There are few artists that push the boundaries of fine art, pop culture, and a comic book style than Neal Fox.
The British-based artist has been a favorite of mine ever since I was lucky enough to see one of his pieces at a small gallery show several years ago. He may be somewhat unknown in the United States, with most of his gallery shows taking place in Europe and Tokyo. His macabre style blends fine art and pop culture imagery with the 1970's independent comic style that is reminiscent of Robert Crumb and other great artists from that era. Check out his official bio and art below. You can purchase prints and possibly an original on his website.
"Neal Fox is a London based artist. Born in 1981, he studied at Camberwell Art College and the Royal College of Art. While at the RCA he co-founded Le Gun, the art collective and publication of the same name. Since graduating in 2005 Fox’s work depicting a phantasmagoric journey through the detritus and mythology of pop culture has led to solo exhibitions in London, Munich, Berlin and Paris, and group shows from Brussels to Beijing alongside Damien Hirst, Sarah Lucas, Andy Warhol and Joseph Beuys. In 2013 he and Le Gun featured prominently in the exhibition Memory Palace at the Victoria and Albert Museum in London. Fox has exhibited at the art fairs Art Brussels, Artissima, Drawing Now, FIAC and Art Basel. From a life long fascination with the tales of his dead grandfather, a World War 2 bomber pilot, writer, and hell raiser, Fox’s large scale ink drawings have developed into increasingly layered celebrations of the debauched and iconoclastic characters whose ideas have helped shape our collective consciousness. Remixing and collaging events and connecting trails of thought, he imagines Francis Bacon and William Burroughs taking tea in the ancient Egyptian after life, or Captain Beefheart selling a vacuum cleaner to Aldous Huxley at the Doors of Perception.T he British filmmaker Peter Bach is currently working on a TV documentary about Neal Fox. Neal Fox’s ink drawings are chimerical dramas of graphic debauchery, cut with anti-establishment, offbeat and iconic cultural figures. By penning the quixotic worlds of pop-icons, drawn together into fantastical situations, Fox pulls these characters into our physical present while feeding our addiction to escapism and fantasy. His ink unfolds schizophrenic histories of Led Zeppelin and Aleister Crowley; a frenzied Ronald McDonald crucifying Michael Jackson; and an over-crowded boat journey through different dimensions, surfacing on the erroneous conglomerations of a thick and complex unreality.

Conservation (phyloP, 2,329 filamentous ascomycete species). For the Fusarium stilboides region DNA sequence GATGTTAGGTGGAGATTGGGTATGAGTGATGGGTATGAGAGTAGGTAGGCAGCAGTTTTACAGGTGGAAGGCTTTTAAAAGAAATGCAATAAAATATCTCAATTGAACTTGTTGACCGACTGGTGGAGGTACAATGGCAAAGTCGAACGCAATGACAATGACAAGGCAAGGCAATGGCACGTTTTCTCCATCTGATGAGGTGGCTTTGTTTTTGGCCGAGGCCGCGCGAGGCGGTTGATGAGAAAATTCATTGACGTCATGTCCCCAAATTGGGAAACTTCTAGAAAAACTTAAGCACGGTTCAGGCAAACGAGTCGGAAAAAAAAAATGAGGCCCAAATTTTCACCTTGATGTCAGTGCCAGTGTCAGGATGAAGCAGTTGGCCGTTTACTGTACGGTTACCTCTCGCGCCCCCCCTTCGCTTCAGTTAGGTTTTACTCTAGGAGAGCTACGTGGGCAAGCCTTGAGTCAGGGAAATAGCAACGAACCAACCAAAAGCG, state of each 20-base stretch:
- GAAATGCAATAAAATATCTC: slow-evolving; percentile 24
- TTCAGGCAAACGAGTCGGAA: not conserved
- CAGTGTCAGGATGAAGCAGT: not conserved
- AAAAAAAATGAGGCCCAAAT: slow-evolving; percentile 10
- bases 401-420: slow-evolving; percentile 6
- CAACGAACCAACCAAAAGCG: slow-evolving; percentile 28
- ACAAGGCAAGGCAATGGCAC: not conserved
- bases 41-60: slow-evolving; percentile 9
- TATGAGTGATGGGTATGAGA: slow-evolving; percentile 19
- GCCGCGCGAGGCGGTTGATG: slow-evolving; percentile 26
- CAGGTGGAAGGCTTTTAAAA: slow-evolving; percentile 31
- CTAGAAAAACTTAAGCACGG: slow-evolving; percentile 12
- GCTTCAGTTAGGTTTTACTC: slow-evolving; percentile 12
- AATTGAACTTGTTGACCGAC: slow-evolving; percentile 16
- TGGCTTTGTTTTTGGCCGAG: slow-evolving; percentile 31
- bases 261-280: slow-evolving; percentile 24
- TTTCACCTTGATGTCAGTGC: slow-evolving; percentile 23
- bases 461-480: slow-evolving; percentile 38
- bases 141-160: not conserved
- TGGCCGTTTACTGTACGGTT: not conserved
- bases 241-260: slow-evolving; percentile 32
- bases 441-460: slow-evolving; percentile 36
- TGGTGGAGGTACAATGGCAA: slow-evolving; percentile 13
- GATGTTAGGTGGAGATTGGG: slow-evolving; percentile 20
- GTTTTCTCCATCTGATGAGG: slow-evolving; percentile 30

A graduate of the Royal College of Art, London and co-creator of the established Art annual Le Gun, the accomplished draughtsman has exhibited in London, Paris and Germany. Fox’s artistic influences include Robert Crumb, Raymond Pettibon, and Otto Dix; however it is John Watson, Fox’s grandfather, who is the definitive guiding source in the artist’s creative output. Watson was a World War II bomber pilot, chat show host, writer and publisher, who in his post war years sought solace in Soho’s bohemian watering holes. Left with and inspired by embroidered memories of his grandfather’s alternative activities, Fox nominates Watson, always inked in his black hat and overcoat, to act as our tour guide through the artist’s visual narratives.
One such narrative is Fox’s distinguished ten-metre piece 2000 Light Years from Home(2009). The work emerges from Joseph Conrad’s Heart of Darkness; a trading boat, which escorts such characters as Herge’s Tintin, sails down the Congo while cadaverous natives peer from the jungle, some missing limbs at the hand of Belgian colonizer King Leopold II. The image cascades into a psychedelic Ancient Egypt, where Rolling Stones member Brian Jones undergoes mummification and Francis Bacon takes tea with William Burroughs. Elsewhere in Sangre de los Pervertidos(2012) Alejandro Jodorowsky, the Chilean-French filmmaker and hater of all things Disney, oversees a brutal yet humorous slaughter of his animated enemies and their embodied commercialism. In this scurrilous theatre, Dumbo's head is shot straight through; an axe belonging to one of the seven dwarfs has decapitated Tinkerbell; and The Little Mermaid’s fish-tail is bloodily truncated. Other beloved Disney characters lay strewn across the desert floor, and the viewer is invited to take a macabre satisfaction in the drama. Historically, Fox has worked predominantly in black and white, however Sangre de los Pervertidos exhibits his sensitive handling of color across a large scale work; engaging primary colors are balanced throughout a rhythmic composition, carrying the viewer’s eye comfortably across the cartoon genocide.
Fox’s work avoids being a mere visual objectification of pre-inherited cultural histories; the knotted and multifarious literary, philosophical and artistic references illustrated through Fox’s protagonists and visual situations mean that a multiplicity of rebellious ideas are pitched into visual and abstract dialogue. The viewer is asked to critically engage to bring these artworks to life: the artist’s ocular novels represent ideas that are unorthodox in normative society and so recognizing and facilitating the philosophies manifest in his drawings require that the viewer is ‘in the know’. This happily substantiates that alternative modes of knowledge are still shared, ultimately available to popular culture, yet still primarily passed through subversive circuits of communication, such as Fox’s artworks."